According to the guidebook, Yukon’s total population: around 35,000. Two thirds of them live in the capital,Whitehorse. I guessed that ten of the residents of Yukon lived and made their living at Rancheria, perhaps fewer in the winter. The flannel shirted young guy who pumped the propane was helpful and friendly, jiggling an electrical circuit mounted to a telephone pole to get the pump working and carrying the filled propane tank back to our campsite.  Our friends had liked the skinny blond man who ran the campground, although he seemed to disappear after we arrived. 
I finally found the creek, after first heading down a likely looking path and encountering a big sign nailed to a tree: “Danger. Keep Out.” I made a second attempt in the company of two other travelers, Alaskans who had sold all their possessions and were heading to the lower 48 states to find their Shangri La, possibly in South Carolina. Just a few minutes walk past purple fireweed, blue monkshood and pink flowering wild barley, the path opened to a bend in Swift Creek with a broad flat rocky shore. My companions' dog raced to fetch a ball while Winnie (our dog) waded into the creek and lapped up its cold water.  I reveled in the quiet, the sound of rippling water, wind stirring the trees, and the undisturbed emptiness of the forest across the creek from us.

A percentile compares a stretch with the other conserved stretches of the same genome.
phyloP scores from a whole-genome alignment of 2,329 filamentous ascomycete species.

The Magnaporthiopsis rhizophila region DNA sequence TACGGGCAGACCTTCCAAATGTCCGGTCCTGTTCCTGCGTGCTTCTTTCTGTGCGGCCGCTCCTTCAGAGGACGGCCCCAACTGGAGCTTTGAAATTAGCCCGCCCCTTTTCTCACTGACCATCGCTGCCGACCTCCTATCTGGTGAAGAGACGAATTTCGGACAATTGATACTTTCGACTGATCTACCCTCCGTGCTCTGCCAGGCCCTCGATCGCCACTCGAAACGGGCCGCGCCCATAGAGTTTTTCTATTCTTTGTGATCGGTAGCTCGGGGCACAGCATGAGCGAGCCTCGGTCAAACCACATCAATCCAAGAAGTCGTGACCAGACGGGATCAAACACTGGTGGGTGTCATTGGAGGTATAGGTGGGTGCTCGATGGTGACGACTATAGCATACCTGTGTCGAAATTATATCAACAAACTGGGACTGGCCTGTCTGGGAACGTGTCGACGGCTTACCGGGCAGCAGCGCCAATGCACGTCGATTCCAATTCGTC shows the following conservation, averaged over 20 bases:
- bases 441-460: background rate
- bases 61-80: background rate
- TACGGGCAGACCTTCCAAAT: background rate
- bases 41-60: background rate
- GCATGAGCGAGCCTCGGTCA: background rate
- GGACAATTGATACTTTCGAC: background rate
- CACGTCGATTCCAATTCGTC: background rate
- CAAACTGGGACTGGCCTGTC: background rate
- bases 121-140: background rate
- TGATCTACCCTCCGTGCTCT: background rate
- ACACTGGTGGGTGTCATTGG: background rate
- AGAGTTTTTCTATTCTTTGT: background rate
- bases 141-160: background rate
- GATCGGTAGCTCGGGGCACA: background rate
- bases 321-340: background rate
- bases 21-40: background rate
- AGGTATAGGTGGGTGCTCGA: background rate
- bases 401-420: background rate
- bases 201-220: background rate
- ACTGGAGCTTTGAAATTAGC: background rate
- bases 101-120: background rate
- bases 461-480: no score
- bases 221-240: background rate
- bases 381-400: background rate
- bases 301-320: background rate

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  Many more miles have passed since we spent the night at Rancheria.  We had a glimpse of life in the north, where average January low temperatures are -20 degrees Fahrenheit.  I left with more questions than answers, but at least I now had an image of Yukon.